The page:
But then there’s the superhuman ex-soldier, Josh Cumberland, who is hired by a rich dolt to track down his missing son, Richard. Richard is “hoplophobic,” meaning he’s afraid of knives, which isn’t very helpful if you’re living in a society where people can challenge you to a knife duel at any moment. He goes missing after his first therapy session with Suzanne, who was hired by Richard’s father to rid him of his phobia. Suzanne and Josh team up to find Richard and things progress from there just like any romance/action movie.

A lot of people complain that Josh is simply a Jason Bourne clone. I don’t know. I don’t know because I gave up before I got far enough in the book to find out. I just thought the book was too stupid to continue. There weren’t any knife fights. Suzanne’s powers were too Justice League. Josh was an action figure. Britain was 1984. What was the point? I didn’t derive any satisfaction out of reading any of this. I thought the author was somewhat clumsy at writing this, as though his scenes were written hastily, going for shock value in lieu of something more solid. It’s hard to describe, but it felt a little amateurish to me. The cover looked so cool and the blurbs on the front and back made it sound so cool and I got sucked in by them and I feel like an idiot, because that’s not usually what happens to me. Oh well. Live and learn. I won’t be buying anything by this author again. Stupid premise, stupid book. Not recommended.

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3 thoughts on “A Review of Edge

  1. Ughhh. Thanks for the heads up. BTW I am reading a nice little work my son gave me for Christmas called Menagerie. You should check it out. Stephen King-ish without the over the edge macabre. I hope someday you will have chance to review my novel. I am nearing then of posting chapters on my blog. Then a final edit before I dive into the nightmarish world of publishing again. Hope you are feeling well this weekend. Have a great one.


    1. Thanks for the heads up on the book. I’ll look for it. I didn’t know you were about to finish your own work. That’s awesome! But entering the world of publishing. That’s a damn nightmare. I’ve done it 16 times, publishing 15 books and ripping up one contract for the 16th. Of course, that was a long time ago before self publishing came into existence, but still, I’m sure any means of publishing remains a headache for all writers, so I wish you well. I hope to be able to review it too, and not to far in the future! 🙂 I’m feeling a bit better, thanks, but things are a bit up in the air. Have a good day.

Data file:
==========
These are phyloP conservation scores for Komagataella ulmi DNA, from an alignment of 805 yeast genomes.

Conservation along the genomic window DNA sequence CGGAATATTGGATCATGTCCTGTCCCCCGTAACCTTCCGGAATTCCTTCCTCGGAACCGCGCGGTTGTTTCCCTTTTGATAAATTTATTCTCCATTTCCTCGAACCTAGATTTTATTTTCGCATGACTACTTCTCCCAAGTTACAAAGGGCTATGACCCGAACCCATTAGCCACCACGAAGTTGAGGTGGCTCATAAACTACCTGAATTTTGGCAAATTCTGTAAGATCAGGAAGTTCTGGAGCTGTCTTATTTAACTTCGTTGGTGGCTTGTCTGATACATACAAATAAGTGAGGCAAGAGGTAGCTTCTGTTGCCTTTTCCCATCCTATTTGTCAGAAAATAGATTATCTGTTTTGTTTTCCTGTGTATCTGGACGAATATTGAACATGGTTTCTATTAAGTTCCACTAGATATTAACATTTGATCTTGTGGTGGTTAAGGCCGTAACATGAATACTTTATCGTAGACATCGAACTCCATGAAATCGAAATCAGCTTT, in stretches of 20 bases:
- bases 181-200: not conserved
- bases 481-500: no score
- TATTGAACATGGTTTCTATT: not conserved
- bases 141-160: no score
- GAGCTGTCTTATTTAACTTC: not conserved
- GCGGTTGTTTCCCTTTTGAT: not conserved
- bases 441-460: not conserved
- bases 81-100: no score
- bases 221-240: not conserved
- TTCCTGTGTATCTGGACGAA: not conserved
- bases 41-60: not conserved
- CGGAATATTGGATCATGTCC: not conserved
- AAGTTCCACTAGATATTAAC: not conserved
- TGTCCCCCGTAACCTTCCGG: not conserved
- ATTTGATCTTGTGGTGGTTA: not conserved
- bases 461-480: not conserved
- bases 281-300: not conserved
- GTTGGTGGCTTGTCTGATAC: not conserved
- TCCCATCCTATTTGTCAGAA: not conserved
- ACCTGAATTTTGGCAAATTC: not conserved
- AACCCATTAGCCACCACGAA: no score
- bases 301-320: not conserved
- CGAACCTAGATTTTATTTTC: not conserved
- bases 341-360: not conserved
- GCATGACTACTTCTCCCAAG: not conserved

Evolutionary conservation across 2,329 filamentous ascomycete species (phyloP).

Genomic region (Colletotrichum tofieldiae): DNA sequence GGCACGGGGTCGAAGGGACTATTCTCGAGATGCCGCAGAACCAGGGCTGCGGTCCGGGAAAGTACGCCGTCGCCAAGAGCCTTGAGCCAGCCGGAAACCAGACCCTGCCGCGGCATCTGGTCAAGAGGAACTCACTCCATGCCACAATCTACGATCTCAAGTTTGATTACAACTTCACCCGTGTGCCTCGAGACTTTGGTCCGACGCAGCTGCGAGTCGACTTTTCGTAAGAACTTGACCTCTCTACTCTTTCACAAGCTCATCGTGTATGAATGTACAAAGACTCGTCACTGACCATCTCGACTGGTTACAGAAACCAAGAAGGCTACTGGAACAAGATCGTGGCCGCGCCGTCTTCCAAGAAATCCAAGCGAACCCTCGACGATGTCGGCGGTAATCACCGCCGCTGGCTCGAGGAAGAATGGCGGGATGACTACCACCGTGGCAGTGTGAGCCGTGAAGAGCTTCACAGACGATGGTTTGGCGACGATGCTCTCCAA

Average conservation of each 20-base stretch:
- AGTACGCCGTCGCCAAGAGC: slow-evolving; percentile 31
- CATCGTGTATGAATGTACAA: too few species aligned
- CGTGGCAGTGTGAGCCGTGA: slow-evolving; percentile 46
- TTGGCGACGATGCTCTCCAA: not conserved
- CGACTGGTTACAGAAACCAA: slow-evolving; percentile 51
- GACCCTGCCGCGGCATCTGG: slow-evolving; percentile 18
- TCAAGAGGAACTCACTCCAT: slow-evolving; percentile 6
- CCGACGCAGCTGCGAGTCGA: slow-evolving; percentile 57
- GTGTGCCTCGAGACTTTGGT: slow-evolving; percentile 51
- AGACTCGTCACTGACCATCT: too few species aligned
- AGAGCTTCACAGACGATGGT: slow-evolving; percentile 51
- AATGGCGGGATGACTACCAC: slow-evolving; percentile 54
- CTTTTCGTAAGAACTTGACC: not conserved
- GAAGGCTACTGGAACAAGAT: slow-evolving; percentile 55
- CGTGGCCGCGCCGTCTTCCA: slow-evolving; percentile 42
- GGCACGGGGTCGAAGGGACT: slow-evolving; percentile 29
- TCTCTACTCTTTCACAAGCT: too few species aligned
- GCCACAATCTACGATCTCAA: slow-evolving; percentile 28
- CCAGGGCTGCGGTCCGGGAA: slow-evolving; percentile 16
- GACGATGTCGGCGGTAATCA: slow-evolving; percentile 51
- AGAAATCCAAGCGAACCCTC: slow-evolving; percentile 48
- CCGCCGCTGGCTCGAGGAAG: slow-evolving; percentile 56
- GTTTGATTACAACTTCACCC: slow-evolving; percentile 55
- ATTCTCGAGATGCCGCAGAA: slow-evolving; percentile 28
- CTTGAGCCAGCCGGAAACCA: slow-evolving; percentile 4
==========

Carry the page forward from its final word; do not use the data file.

1. Lady Bryan

        Even self publishing can be a nightmare if you don’t use a reputable service. I used Lulu to publish my first and only book – I had to pull it from the marketplace myself because everyone who bought one demanded a refund. – Print On Demand self publishing is extremely risky because you could end up with someone else’s cover on your book (which for artists is a nightmare in and of itself) and you could end up with your own cover but someone else’s book entirely! (The later is what happened to my book. Even the proof copies!)
        It worked out in the end though, because in retrospect, it wasn’t a very good book and didn’t even fit well with the series I had written it for. I’m now re-writing the story from the ground up.
        But yeah, self publishing, unless you’ve got your hand in the process at every single step, it’s gonna be a bad time. And never use Print-On-Demand services.